Pilots and Over-the-Counter Medications
By Tom Hoffmann, FAA Safety Briefing Magazine
As we enter what’s typically the peak of cold and flu season, it’s the perfect time for a quick review of some important information about flying and medication use. As you may be aware from the FAA’s safety outreach on this topic, impairment from medication, particularly over-the-counter (OTC) medication, has been cited in a number of general aviation (GA) accidents. An FAA study in 2011 found both illicit drugs and medications in 570 (42%) of the 1,353 pilots tested from fatal accidents. Of the pilots with positive drug results, 90% were flying under 14 CFR part 91.
The problem lies with the fact that both medical conditions and drugs (legal and illicit) can compromise a pilot’s ability to control the aircraft and/or adversely affect judgment and decision making. Among OTC medications, the most common potentially impairing medications are antihistamines. These medications are used for allergies, colds, and even as sleep aids. All of these medications have a warning on the label that states “may cause drowsiness” or advises the user to “be careful when driving a motor vehicle or operating machinery.” According to an NTSB study, sedating antihistamines are the most commonly detected medication in fatal accidents. Most “night-time” or “PM” medications contain a sedating antihistamine, such as diphenhydramine or doxylamine. Diphenhydramine (best known as Benadryl®) is also an active ingredient found in many medications like Tylenol® PM. Nyquil™ contains doxylamine. It’s essential to know the sedating effects of these medications, especially if you are taking them to treat some other condition.
Many pilots are unaware that there are wait times after each use of sedating antihistamines. For cetirizine (Zyrtec®) and levocetirizine (Xyzal®), you should not fly for 48 hours after taking the last dose. For diphenhydramine or doxylamine, you should not fly for 60 hours after taking the last dose. For chlorpheniramine (found in Chlor-Trimeton) and clemastine (found in Tavist or Dayhist), you’ll have a longer wait time of five days after the last dose. If you suffer from allergies, consider a non-sedating antihistamine instead, such as loratadine (Claritin®) or fexofenadine (Allegra). Claritin and Allegra do not have wait times (after the initial ground trial). See bit.ly/AllergyAntihistamine for more.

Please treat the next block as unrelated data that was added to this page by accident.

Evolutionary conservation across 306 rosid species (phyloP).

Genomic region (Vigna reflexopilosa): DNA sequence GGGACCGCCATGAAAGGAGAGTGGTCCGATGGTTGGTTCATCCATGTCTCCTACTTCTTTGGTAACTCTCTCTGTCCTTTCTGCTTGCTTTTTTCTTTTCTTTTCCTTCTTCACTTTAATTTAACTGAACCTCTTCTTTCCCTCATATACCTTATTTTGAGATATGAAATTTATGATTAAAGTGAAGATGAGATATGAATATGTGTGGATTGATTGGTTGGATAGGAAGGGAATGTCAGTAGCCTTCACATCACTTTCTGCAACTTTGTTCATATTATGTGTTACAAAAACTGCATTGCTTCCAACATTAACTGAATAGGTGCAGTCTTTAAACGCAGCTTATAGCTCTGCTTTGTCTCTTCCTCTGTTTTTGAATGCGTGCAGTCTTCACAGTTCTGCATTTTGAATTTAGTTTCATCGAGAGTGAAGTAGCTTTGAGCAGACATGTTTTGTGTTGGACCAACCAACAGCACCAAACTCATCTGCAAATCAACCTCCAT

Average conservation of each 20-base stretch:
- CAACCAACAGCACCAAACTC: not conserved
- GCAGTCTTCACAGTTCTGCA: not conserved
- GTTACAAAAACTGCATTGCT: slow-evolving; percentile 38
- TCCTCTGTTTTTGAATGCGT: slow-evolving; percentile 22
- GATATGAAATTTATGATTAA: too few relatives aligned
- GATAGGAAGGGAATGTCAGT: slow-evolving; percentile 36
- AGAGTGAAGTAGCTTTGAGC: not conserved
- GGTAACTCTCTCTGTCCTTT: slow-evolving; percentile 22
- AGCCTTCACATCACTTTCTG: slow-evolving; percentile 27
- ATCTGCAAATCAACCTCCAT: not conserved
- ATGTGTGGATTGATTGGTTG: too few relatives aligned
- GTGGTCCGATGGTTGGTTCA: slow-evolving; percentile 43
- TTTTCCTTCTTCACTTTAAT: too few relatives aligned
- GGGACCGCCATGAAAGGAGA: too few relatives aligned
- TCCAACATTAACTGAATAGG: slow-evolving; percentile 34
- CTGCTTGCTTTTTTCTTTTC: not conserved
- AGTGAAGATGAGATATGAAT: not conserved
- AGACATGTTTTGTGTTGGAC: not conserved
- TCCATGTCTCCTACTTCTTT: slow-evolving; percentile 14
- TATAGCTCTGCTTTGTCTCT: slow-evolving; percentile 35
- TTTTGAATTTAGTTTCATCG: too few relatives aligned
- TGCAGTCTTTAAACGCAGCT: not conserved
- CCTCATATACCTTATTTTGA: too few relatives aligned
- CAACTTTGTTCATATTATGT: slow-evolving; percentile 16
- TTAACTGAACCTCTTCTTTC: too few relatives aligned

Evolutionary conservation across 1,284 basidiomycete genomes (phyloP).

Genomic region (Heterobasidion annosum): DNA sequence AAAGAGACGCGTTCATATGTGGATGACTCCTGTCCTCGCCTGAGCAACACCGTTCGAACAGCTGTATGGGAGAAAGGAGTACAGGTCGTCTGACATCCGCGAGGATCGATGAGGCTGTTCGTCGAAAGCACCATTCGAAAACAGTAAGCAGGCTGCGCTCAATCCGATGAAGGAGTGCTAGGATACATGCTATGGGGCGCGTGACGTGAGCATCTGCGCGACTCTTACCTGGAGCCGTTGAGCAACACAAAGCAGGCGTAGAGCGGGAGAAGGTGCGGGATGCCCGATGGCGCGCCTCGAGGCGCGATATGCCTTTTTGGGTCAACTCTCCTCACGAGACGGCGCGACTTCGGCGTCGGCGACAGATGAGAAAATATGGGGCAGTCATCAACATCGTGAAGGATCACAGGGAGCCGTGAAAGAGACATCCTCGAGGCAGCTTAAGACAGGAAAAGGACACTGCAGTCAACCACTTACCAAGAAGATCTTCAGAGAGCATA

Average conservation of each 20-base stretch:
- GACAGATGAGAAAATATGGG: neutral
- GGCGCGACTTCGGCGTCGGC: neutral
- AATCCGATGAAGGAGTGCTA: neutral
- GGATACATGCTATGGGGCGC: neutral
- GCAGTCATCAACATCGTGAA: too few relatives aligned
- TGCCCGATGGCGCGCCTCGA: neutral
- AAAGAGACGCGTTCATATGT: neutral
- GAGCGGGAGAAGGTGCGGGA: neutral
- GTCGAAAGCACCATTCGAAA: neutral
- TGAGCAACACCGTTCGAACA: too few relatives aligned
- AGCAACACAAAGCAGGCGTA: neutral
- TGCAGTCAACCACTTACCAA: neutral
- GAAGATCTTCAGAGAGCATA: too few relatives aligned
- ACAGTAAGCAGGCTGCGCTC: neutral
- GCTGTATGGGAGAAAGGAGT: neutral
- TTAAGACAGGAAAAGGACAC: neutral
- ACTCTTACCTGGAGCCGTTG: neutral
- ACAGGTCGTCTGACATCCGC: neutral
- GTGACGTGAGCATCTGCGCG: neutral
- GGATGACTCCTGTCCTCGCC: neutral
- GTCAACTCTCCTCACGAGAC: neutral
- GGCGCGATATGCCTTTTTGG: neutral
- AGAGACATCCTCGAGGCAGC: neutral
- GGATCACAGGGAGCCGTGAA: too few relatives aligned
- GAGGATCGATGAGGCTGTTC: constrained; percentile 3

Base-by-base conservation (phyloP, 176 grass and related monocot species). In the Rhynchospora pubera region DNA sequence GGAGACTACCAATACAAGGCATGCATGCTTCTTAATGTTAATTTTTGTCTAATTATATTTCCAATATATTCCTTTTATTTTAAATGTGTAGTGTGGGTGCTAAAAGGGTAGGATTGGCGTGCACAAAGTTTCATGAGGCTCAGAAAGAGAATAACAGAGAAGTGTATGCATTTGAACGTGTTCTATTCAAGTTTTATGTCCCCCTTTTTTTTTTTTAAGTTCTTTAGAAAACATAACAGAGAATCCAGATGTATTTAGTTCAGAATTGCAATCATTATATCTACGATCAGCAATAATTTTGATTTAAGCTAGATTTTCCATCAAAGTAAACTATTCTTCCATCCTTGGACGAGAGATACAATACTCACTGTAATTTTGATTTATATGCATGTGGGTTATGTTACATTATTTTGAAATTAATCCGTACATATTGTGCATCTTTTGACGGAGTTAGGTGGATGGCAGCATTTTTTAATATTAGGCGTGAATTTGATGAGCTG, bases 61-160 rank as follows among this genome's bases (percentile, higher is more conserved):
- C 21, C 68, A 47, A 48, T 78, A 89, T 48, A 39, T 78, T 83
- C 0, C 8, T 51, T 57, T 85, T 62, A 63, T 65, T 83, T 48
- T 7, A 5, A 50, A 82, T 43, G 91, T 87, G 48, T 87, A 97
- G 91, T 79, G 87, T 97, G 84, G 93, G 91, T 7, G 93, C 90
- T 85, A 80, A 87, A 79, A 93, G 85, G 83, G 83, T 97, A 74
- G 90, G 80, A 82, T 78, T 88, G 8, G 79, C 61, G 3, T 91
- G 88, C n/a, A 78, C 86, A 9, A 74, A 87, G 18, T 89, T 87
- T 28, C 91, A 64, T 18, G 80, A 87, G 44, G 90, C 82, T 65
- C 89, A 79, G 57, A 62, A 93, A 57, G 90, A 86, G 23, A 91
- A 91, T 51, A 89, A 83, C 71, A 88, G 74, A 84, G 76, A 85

Some drugs can also cause sedation as well as cognitive impairment. These include loperamide (an antidiarrheal medication) or dextromethorphan (a cough suppressant). Frequently, there are alternative options that are not impairing and are acceptable to the FAA (assuming that the underlying condition is safe for flying). We suggest you work with both your primary care doctor and your AME before considering the use of these and other medications.
While your primary care doctor should know your personal health history, an AME has training in the impact of different conditions on aviation safety and in which medications are permissible in the aviation environment.
Supplements are another area of concern as they may also interact with OTC and prescription medications to cause impairment. It’s important to note that even though supplements may have labels similar to OTC medications, they are not regulated by the FDA. Accordingly, they do not need to meet a specific standard. This is especially concerning for cannabidiol (CBD) products. The CBD industry has widely varying quality control and labeling, leading to significant discrepancies from package labels, including much higher levels of tetrahydrocannabinol (THC) — the component that gets one “high” — than disclosed. This can cause both impairment and possibly a positive drug test. If a drug test is positive due to CBD, it is considered and acted upon as a true positive test and can have legal ramifications. Therefore, the FAA strongly discourages the use of CBD products by airmen.
Still unsure about what medications are safe to use when flying? Then check out the OTC medication guide at faa.gov/go/pilotmeds. This guide provides pilots with a list of commonly used OTC medications that are generally safe (GO) and those that are not (NO-GO). Even for medications acceptable for flying, you should always perform a ground trial of 48 hours after starting a new medication. Take a close look at the OTC guide because some medications pilots regard as equivalent may have very different impacts on safety. You should also review the “Do Not Issue/Do Not Fly” section of the AME Guide: bit.ly/NoIssueOrFly. Keep in mind that the lists of medications in this section are not meant to be all-inclusive or comprehensive but rather address the most common concerns.
Tom Hoffmann is the managing editor of FAA Safety Briefing. He is a commercial pilot and holds an A&P certificate.